Although Episode 8 begins to connect all the motifs and themes we’ve been looking at so far, there’s still a key ingredient missing before we should tie all those ideas together. I’ve alluded to it when discussing Romanticism and light and several characters, so now is the perfect time to flesh out the idea of “abandon”. Taki stops practice in order to demonstrate the “abandon and shamelessness” that the band should play the “Moon Crescent Dance” with. Perhaps you can already see the connections to what we’ve discussed before: the pursuit of passion requires reckless abandon. From Kumiko to Hazuki to Aoi, Hibike suggests that a solution to their troubles is to act with abandon.
Even Goto and Riko come to illustrate this idea. We saw before that Goto was reserved when talking about why he loved tuba—a fact we can infer is related to his shyness about dating Riko. This shyness pops up again in Episode 8 when the duo gets embarrassed over their “secret” relationship being talked about publicly. Goto gets slightly distressed when Riko tries to hide the fact they’re dating and—though I wouldn’t call this a strain on their relationship, considering they seem equally shy about it—they misunderstand each other. This is obviously the tiniest of tiny romantic subplots, so it gets a tiny resolution when the pair attends the festival together and Goto acts with a bit of abandon by straightforwardly complimenting Riko. The look on her face tells us this is the first time Goto has been so straightforward, and thus it’s a special progression in their relationship.Read More »
In my character analysis of Reina, I spent a few paragraphs dissecting lighting in the moments before the audition for the trumpet solo. I explained light as representative of “being special”, which is admittedly a simplification of the truth, and relies on an understanding that Reina views band as a path towards specialness. In this essay, I’d like to begin to refine that idea, focusing primarily on Aoi and her decisions in Episode 7. We’ll revisit some concepts we establish this week in future essays with the assistance of other characters. Therefore: what does light mean in Hibike Euphonium?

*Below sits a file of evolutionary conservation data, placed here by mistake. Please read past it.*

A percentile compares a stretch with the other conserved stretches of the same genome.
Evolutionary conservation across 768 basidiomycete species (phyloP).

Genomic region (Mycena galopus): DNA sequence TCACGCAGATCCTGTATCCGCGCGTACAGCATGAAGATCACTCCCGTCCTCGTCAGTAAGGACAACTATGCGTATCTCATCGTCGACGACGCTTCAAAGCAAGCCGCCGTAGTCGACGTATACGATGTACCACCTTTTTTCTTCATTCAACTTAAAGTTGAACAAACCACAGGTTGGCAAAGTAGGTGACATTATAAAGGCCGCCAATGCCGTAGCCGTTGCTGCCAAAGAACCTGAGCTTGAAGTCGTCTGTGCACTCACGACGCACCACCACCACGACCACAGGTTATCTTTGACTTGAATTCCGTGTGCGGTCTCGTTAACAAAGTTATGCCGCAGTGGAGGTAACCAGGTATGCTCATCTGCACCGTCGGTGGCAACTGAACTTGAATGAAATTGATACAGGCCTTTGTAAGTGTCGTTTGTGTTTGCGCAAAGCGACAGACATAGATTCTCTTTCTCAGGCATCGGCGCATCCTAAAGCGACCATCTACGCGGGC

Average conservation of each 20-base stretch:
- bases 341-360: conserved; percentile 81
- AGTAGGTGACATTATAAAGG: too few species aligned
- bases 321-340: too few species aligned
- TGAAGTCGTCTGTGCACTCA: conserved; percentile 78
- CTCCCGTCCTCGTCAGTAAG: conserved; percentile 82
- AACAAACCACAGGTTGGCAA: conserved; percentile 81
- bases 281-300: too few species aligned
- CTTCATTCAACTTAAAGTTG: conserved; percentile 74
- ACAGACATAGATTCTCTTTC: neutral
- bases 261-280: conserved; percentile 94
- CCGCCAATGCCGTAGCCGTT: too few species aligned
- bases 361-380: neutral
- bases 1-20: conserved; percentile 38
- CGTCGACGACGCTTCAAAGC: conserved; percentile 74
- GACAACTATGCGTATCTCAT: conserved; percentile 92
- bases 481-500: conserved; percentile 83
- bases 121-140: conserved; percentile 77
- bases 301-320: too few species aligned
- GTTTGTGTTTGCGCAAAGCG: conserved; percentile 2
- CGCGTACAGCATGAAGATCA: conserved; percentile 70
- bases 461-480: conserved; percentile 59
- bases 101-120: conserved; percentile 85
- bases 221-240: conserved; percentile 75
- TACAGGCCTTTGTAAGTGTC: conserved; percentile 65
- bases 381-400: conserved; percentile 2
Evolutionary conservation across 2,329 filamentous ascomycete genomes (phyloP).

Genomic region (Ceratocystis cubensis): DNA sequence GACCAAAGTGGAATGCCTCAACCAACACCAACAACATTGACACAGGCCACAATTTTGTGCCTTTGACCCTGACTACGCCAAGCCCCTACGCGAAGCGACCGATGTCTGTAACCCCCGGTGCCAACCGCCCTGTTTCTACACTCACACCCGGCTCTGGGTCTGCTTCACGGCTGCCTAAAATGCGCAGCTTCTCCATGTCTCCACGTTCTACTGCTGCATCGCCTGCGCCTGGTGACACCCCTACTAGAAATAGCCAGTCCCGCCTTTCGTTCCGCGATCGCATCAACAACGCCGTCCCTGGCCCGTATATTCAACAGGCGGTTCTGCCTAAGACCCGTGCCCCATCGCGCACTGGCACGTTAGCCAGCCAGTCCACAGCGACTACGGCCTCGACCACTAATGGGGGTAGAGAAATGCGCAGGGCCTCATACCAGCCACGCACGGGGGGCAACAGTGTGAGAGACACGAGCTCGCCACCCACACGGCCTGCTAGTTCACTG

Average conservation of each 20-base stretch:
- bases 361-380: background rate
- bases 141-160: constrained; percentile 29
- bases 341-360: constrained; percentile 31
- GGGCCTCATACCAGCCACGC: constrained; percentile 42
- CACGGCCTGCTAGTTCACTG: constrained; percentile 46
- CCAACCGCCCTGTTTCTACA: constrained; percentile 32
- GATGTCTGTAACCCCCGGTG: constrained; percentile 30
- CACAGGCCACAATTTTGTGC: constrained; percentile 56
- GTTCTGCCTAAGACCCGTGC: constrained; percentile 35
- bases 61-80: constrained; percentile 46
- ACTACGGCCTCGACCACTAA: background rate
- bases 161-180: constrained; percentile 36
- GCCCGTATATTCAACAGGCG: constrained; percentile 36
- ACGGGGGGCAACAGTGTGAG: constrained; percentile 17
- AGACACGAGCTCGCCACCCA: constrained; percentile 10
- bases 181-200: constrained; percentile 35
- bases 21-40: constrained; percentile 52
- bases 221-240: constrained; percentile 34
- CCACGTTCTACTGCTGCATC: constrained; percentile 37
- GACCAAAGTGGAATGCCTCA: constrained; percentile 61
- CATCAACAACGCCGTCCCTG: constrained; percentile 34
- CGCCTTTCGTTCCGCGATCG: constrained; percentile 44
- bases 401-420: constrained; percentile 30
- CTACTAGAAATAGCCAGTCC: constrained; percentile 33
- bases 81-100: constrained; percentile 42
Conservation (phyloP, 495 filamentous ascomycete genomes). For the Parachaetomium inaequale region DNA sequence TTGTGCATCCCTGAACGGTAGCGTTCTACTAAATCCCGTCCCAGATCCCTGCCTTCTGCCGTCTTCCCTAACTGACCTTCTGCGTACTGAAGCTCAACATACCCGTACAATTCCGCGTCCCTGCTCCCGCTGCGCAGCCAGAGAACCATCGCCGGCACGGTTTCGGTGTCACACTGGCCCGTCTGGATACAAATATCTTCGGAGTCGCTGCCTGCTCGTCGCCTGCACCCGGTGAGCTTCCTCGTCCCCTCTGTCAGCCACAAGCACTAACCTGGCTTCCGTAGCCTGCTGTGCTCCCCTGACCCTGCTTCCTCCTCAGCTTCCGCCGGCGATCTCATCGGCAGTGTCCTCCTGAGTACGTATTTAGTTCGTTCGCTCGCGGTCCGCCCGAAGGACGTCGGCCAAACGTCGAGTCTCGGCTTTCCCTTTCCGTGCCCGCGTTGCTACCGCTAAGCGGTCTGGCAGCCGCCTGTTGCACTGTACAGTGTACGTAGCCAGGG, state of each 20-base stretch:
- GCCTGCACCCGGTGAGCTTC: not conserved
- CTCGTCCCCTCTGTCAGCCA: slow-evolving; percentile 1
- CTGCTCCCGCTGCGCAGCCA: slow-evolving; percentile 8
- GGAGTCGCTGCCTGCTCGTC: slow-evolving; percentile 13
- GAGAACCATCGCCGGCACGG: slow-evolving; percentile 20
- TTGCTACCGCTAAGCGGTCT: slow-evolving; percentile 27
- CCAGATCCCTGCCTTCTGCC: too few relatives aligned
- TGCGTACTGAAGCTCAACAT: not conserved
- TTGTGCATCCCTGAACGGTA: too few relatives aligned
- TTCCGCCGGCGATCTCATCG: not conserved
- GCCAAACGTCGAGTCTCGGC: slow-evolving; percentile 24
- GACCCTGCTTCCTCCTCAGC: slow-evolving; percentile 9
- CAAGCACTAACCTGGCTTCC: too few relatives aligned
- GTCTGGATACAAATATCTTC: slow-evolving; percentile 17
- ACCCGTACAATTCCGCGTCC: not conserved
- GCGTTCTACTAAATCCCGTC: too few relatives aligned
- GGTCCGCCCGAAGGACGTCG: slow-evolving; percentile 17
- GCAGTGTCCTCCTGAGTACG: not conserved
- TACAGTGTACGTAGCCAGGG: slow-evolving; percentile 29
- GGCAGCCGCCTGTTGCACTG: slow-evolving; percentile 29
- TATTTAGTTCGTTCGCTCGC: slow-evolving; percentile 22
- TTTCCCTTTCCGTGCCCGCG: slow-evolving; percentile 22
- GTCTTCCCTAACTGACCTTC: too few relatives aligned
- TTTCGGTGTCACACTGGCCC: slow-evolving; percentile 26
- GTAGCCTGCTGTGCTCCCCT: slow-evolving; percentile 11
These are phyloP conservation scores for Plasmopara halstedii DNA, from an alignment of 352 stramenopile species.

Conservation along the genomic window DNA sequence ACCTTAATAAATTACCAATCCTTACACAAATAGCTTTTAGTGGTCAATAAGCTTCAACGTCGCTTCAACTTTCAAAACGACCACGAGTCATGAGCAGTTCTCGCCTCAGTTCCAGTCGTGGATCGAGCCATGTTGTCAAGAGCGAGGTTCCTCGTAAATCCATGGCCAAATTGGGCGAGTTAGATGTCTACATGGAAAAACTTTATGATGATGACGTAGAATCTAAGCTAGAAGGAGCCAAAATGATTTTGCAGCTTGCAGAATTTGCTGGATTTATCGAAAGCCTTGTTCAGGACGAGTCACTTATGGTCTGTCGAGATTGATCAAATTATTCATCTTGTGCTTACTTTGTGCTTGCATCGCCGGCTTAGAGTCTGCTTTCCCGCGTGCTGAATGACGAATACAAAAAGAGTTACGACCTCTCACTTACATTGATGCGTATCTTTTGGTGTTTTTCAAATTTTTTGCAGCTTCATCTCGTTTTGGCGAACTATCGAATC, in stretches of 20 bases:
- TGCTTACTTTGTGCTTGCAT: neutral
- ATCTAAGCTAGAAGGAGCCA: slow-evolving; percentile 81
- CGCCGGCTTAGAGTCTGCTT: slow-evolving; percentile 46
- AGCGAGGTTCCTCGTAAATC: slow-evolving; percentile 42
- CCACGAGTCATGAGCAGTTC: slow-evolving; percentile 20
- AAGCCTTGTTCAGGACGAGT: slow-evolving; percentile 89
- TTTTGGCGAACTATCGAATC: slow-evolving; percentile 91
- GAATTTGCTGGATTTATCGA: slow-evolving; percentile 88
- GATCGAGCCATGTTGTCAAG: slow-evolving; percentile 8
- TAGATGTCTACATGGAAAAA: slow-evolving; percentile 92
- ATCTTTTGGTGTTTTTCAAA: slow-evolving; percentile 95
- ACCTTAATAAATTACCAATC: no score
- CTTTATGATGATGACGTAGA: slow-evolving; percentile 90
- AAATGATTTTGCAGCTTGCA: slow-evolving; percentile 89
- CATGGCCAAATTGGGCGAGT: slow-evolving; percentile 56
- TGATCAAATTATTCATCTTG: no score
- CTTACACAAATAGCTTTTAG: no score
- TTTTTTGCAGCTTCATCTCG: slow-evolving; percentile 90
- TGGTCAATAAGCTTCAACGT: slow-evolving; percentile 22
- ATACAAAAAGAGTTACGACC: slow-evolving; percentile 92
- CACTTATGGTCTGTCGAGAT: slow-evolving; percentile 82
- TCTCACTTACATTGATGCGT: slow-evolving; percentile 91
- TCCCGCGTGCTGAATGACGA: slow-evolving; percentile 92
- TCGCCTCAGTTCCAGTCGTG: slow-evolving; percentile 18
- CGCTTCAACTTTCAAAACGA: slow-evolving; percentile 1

Hidden beneath the surface of that first question is a second one: what does lighting accomplish in Episode 7? We interpret symbols and motifs by assigning meaning to them (answering Question #1), but that meaning is meaningless without effect (what we look for in Question #2). If a symbol can’t be logically connected to a consistent idea throughout the story, or if a symbol connects to an idea irrelevant to the story, then it enhances nothing for the audience (regardless of whether the audience is viewing for entertainment or analysis). In rough analogy: if the hammer strikes the nail at random angles, or doesn’t strike the nail at all, why bother with the hammer?Read More »
With Season 2 of Hibike Euphonium just a few months away, and given my infatuation with the show, I’ll be writing through every episode of the first season. This will be different from my Owarimonogatari series in that each essay most likely won’t focus on a single particular topic. I’ll just be detailing whatever stands out to me in the directing, animation, story, or sound as I watch, and trying to expand upon my earlier essays on this show. I’ll being referencing and linking to those essays a lot. By going episode by episode, I can point to details that didn’t fit in the original essays, as well as moments that are worth talking about, but don’t warrant an entire essay.
So although this series will be rather analytical in nature, it’s really more of a confession of love. Hibike is a masterpiece in so many ways, and hopefully throughout this series I can share with you some of what makes it so special to me. This first post will be on the shorter side since the first episode can only do so much, but there’s still plenty to talk about. On that note, it’s only right to start the same way as always: let’s figure out Episode 1 of Hibike Euphonium.Read More »